Plathwas raised in an American society that was characterized by strict gender roleswhich suppressed women’s interests, character and free will. Conformity wascommon and women were convinced to covet the labels of “wife” and “mother” anduncomplainingly find happiness in these roles. They were manipulated in ways tobelieve that their ideal place was a home and that “no job is more exacting,more necessary, or more rewarding than that of a housewife and mother”.1Plath, however felt stifled by such stereotypes and did not want society tomold her into a faceless entity that had lost her independence andindividualism to the concept of domesticity. This led Plath to adopt a verynegative view of the world as she felt tormented being born a woman and thusbeing born with limited choices. She was aware that women who did venture intothe arts or to pursue an academic career found it very difficult to attain anyattention for their work which is why she strongly felt that the Americansociety was lacking freedom and had to establish the idea of liberating itswomen from the oppressive atmosphere. She believed in a culture that supportedwomen and one that strongly opposed the traditional concept of a woman’s placeand her roles in life.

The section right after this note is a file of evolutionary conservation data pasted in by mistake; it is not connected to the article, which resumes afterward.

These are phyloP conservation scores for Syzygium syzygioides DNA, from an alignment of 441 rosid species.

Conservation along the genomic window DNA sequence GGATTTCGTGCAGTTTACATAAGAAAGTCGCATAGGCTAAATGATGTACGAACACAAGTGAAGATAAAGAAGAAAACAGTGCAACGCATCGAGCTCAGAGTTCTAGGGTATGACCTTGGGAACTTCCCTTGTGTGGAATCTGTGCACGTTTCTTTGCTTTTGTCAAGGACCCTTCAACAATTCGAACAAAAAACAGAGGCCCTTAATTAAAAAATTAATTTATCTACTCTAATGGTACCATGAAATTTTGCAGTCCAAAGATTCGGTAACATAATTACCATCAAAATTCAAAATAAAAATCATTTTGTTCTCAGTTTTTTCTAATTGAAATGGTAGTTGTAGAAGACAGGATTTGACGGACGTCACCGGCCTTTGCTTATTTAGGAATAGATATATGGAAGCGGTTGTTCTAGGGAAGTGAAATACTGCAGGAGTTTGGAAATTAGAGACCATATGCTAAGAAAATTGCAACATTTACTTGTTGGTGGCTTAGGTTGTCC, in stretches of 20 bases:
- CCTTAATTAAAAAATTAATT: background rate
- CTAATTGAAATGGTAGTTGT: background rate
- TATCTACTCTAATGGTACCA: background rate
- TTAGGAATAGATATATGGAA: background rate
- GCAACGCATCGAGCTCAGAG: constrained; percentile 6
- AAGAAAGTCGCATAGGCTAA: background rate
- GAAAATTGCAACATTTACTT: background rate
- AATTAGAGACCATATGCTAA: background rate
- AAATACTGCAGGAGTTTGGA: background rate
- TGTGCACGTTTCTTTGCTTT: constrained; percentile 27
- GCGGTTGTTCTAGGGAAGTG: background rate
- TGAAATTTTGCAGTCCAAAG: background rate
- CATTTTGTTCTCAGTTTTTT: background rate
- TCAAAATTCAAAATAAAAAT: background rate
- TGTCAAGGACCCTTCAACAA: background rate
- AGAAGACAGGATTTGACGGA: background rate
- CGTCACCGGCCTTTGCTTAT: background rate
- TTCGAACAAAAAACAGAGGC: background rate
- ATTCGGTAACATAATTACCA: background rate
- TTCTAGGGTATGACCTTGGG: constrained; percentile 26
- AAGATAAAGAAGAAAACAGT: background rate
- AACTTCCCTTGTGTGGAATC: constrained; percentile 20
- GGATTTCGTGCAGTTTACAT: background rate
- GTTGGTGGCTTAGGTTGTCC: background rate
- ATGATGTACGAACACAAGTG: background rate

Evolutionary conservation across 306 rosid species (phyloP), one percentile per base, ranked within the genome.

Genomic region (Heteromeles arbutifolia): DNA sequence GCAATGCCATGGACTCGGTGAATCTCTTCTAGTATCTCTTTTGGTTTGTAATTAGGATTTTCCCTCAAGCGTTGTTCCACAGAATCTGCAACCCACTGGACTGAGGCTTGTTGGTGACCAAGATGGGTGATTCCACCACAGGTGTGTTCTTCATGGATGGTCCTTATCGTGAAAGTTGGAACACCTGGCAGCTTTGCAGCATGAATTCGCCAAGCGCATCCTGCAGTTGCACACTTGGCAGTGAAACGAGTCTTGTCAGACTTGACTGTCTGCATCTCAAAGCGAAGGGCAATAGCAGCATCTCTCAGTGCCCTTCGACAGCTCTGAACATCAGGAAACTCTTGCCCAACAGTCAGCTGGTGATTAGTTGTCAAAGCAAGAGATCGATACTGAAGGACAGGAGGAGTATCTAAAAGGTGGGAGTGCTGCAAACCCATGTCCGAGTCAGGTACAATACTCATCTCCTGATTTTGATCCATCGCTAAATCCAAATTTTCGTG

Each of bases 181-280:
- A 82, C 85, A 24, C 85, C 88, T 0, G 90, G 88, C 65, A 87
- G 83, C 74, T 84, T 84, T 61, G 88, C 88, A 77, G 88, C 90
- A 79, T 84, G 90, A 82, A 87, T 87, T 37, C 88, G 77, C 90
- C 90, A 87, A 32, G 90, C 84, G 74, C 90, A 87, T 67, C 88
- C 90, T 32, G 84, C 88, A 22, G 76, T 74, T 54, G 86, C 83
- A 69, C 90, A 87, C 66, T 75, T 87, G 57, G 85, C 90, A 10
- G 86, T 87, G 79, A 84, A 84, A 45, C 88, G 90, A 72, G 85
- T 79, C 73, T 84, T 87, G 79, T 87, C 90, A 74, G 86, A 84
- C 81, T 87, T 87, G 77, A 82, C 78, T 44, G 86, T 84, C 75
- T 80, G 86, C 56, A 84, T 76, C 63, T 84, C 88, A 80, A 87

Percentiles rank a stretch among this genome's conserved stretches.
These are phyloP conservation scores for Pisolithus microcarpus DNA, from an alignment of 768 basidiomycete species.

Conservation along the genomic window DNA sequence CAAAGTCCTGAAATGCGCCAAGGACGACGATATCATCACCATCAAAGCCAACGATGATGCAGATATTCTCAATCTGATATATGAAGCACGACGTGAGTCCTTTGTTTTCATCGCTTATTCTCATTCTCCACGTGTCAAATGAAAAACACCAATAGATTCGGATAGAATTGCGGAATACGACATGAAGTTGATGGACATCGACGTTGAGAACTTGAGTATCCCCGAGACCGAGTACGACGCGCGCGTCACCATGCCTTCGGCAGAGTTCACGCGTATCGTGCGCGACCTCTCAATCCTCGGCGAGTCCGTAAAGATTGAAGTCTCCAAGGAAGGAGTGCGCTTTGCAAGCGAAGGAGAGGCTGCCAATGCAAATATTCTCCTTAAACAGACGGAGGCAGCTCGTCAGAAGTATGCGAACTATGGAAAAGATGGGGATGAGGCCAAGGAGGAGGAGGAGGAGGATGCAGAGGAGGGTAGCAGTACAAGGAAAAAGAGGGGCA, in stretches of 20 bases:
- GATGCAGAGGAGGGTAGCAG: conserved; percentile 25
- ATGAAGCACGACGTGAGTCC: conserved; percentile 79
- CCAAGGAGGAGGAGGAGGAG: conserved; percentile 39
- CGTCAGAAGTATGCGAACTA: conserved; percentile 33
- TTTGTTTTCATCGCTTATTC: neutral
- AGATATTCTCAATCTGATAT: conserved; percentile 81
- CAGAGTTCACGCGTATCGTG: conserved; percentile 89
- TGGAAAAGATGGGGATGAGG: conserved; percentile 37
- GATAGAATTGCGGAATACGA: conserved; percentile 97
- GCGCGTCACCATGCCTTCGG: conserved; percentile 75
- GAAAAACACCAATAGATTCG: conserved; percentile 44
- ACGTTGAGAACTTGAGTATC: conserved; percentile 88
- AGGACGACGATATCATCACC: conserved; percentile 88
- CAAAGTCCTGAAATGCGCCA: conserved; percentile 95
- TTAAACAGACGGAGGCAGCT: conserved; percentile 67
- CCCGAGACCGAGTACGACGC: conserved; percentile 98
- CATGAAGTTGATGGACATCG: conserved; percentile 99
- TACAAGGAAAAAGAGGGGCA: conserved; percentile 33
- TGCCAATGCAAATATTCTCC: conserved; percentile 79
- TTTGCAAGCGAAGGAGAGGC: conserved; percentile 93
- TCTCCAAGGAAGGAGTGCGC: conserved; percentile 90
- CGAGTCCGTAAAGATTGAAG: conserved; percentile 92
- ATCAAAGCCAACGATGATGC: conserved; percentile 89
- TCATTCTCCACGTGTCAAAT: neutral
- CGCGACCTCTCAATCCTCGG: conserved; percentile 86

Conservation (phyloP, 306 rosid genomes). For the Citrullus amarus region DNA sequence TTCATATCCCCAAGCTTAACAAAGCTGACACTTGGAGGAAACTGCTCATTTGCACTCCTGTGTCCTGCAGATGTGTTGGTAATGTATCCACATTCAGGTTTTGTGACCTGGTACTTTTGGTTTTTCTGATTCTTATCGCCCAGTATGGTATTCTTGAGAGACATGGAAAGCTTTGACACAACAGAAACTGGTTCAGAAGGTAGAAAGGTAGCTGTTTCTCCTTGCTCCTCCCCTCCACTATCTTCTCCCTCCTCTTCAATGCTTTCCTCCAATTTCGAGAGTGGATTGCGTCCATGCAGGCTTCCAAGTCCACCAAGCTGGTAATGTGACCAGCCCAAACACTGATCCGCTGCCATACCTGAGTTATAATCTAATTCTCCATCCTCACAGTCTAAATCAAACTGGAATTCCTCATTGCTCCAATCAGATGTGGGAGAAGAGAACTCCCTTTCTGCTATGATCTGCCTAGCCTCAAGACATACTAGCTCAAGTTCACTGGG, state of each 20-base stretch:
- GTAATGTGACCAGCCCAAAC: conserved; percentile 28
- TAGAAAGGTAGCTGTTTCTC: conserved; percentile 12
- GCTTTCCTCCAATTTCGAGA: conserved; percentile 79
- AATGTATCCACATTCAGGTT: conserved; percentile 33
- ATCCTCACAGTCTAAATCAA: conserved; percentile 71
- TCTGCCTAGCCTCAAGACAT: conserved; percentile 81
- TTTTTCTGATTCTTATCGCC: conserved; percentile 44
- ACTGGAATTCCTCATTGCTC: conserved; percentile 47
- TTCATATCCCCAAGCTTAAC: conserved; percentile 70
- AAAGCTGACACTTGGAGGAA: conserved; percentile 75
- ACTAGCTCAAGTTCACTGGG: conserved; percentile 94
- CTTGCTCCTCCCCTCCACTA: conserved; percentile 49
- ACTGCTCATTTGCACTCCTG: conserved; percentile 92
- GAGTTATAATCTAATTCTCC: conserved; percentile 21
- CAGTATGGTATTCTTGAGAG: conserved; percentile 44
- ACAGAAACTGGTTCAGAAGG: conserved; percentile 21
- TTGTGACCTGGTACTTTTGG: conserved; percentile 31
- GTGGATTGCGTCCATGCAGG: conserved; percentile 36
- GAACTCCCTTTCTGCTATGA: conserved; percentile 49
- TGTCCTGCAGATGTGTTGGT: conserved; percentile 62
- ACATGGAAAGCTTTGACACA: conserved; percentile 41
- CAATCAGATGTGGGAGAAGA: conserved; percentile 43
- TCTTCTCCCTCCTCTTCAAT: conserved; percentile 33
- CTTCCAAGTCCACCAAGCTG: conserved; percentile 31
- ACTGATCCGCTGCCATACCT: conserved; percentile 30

For this reason, Plath used her poetry to strongly embedher feminist attitudes and rejection of the 1950 patriarchy society.In avery confrontational and intense nature, the theme of patriarchy society isbest exemplified in the poems “Ariel”, “Lady Lazarus” and “Daddy”.The three poems were published in Plath’s Ariel collection posthumouslyin 1965 and use extensive metaphors, vivid imagery and emotional reverberationsto help her paint her state in a patriarchy society. Stasis in darkness Then the substanceless blue Pour of tor and distances God’s lioness –Ariel, 1962These first few lines of “Ariel” depict a woman riding ahorse at the break of dawn.
It is believed that the character is a woman due tothe mentioning of “Lady Godiva”, an English noblewoman known for riding nakedon her horse, later on in the poem. The woman in the poem seems to be a personathat Plath has taken on to describe herself. The condition of women in apatriarchy is depicted through the image of the woman riding her horse incomplete darkness. The darkness symbolizes a woman’s captivity in a societywhere she must conform to her roles as a wife, a mother and a caretaker.
Thesecond line however, brings hope with the mentioning of “the substanceless blue”,something that the dominating society could not take away from Plath. The lightthrough absolute darkness allows visibility for the woman in the poem enablingher to see the path ahead. This could represent Plath as a woman in anoppressive society choosing to form an independent identity and creating herown path to self-fulfillment, thus suddenly feeling powerful like a “god’slioness”. 1https://books.google.ca/books?id=IeZKurp4zZgC=PA331=PA331=must+boldly+announce+that+no+job+is+more+exacting,+more+necessary,+or+more+rewarding+than+that+of+a+housewife+and+mother=bl=wHzg8OO66R=F3mw86ffv2McfNy9B_E_4J904UA=en=X=0ahUKEwi9tYe2hPPVAhVi4IMKHQHXAQgQ6AEIKDAA#v=onepage=must%20boldly%20announce%20that%20no%20job%20is%20more%20exacting%2C%20more%20necessary%2C%20or%20more%20rewarding%20than%20that%20of%20a%20housewife%20and%20mother=false